Almost one third of Londoners are living in poverty, according to new research conducted by the New Policy Institute. The study shows that 28 per cent of all Londoners are living in poverty, seven percentage points above the national average. The survey commissioned by Trust for London uses the official definition of poverty, a household with an income less than 60 per cent of the national median income. Out of the 20 English local authorities with the highest rates of child poverty, London has seven.
The capital is suffering from an unemployment rate of seven per cent and youth unemployment of 25 per cent. The cost of living is major factor driving the results of the survey. The average monthly rent in outer London is £950 and in central London £1,300, this compares with the English average of £475. A quarter of all households in London now rely on housing benefit to meet accommodation costs, with average housing benefit in London of £134 per week compared to the English average of £94 per week. London contains 16 per cent of the poorest decile nationally and 17 per cent of the richest decile. The Number of people in in-work poverty has increased by 440,000.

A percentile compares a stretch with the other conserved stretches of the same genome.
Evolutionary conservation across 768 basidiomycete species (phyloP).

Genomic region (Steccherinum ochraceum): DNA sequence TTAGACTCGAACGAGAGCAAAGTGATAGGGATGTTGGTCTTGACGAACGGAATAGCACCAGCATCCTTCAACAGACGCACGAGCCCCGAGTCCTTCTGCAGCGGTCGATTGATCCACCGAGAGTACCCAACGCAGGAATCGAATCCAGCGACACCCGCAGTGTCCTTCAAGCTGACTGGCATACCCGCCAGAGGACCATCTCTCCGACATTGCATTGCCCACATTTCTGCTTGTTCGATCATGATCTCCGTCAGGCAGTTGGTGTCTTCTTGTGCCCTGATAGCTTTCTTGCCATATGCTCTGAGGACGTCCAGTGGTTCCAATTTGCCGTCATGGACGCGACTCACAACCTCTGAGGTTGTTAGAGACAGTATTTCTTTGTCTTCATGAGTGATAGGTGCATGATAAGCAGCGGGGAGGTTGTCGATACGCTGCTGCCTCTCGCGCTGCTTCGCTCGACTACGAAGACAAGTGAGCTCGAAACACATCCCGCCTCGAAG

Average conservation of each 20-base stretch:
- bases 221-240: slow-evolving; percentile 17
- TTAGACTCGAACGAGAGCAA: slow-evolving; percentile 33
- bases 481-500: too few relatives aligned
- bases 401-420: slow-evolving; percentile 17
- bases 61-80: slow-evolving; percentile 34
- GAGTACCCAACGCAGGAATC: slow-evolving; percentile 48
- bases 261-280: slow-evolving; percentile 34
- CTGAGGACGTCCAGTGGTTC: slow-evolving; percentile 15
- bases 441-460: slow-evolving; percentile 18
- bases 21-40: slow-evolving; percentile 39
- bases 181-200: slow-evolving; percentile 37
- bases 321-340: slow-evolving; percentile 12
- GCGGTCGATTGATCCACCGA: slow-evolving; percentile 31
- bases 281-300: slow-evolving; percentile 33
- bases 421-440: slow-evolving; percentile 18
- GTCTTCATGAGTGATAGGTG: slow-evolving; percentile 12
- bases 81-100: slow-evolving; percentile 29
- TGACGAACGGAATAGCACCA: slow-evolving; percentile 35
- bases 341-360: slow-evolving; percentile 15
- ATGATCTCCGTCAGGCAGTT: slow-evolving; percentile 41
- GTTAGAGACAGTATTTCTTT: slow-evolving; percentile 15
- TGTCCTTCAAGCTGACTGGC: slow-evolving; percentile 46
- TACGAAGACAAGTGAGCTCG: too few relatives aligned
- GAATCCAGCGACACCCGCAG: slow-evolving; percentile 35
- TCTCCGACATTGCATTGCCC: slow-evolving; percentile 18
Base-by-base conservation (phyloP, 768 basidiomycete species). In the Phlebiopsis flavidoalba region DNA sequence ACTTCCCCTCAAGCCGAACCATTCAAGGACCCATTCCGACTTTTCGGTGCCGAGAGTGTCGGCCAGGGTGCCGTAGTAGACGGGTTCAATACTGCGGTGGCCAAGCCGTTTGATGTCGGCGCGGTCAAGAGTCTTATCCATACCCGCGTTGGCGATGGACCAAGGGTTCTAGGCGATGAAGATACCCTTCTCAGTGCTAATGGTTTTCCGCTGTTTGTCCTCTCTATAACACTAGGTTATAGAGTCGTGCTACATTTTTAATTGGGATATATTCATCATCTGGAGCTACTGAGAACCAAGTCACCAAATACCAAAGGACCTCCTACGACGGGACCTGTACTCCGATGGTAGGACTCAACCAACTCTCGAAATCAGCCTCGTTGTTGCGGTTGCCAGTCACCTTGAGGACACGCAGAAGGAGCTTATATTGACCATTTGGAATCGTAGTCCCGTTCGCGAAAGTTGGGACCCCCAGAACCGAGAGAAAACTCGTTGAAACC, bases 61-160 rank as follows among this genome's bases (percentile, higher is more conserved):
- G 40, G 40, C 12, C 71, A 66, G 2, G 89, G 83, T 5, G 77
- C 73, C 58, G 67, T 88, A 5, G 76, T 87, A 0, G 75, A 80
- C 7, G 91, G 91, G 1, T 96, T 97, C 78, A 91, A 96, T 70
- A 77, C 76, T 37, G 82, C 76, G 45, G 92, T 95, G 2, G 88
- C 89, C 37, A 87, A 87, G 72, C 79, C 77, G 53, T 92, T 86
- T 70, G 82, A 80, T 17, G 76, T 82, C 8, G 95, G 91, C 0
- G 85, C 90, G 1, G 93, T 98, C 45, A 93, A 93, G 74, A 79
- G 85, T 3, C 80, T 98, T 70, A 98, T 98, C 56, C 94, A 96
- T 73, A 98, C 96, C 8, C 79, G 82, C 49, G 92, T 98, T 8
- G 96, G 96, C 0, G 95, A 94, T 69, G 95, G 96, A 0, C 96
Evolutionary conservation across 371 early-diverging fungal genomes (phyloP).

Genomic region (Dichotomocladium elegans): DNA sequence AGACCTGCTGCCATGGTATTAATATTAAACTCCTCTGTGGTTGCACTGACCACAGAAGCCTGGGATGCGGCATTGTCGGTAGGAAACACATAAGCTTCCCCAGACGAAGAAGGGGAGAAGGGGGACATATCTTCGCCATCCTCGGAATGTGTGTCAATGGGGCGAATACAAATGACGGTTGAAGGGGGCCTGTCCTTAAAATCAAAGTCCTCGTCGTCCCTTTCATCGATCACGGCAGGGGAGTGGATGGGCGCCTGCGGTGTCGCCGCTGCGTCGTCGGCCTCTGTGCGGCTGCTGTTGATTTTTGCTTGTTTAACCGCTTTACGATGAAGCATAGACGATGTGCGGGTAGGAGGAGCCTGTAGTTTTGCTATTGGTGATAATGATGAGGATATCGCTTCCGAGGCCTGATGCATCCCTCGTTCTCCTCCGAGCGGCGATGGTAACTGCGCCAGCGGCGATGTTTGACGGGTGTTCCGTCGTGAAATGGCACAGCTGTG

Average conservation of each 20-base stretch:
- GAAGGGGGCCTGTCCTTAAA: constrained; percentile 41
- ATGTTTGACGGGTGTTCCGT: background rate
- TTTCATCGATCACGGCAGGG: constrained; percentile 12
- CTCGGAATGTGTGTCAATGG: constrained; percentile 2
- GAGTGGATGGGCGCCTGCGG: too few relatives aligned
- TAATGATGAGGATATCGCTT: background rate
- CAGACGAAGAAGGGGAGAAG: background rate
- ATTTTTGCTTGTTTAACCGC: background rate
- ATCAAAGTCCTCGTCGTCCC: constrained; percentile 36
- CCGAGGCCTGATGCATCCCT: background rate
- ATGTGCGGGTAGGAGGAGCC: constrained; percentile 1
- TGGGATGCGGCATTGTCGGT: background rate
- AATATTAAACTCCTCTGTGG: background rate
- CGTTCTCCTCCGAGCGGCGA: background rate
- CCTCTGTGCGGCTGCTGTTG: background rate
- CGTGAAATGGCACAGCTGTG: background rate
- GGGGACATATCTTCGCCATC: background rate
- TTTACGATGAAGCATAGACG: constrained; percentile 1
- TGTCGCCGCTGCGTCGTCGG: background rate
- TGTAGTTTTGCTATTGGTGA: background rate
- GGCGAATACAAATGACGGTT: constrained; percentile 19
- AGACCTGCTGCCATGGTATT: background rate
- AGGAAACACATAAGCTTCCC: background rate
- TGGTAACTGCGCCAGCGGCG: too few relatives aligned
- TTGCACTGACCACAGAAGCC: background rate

The report did contain some positive numbers for the capital. The number of pensioners in poverty fell by 110,000 and the number of children in workless families in poverty fell by 170,000. 57 per cent of adults and children in poverty are now living in working families. Premature mortality rates for both men and women were down by a third over the last ten years to 187 and 115 per hundred thousand respectively.
Commenting on the report, Trust for London chief Bharat Mehta said:
London's economy may be doing better than the rest of the country but that obscures the fact it has the highest poverty rate.
Londoners are trying hard but are getting stuck; with many being impacted by high housing costs and housing benefit reforms, unemployment and low pay.
To tackle London's poverty and inequality, policymakers must focus on solutions such as building more affordable housing and encouraging employers to pay a Living Wage.
Many groups have advocated a living wage as a partial solution to the problem of living standards in London, however fears have been raised that a mandatory living wage could lead to greater unemployment, particularly amongst the young and the unskilled. The Adam Smith Institute has instead advocated raising the personal allowance and pegging it to the minimum wage.
By raising the personal allowance workers will benefit from a substantial tax cut without the negative effects of higher unemployment which may result from an increase in the minimum wage.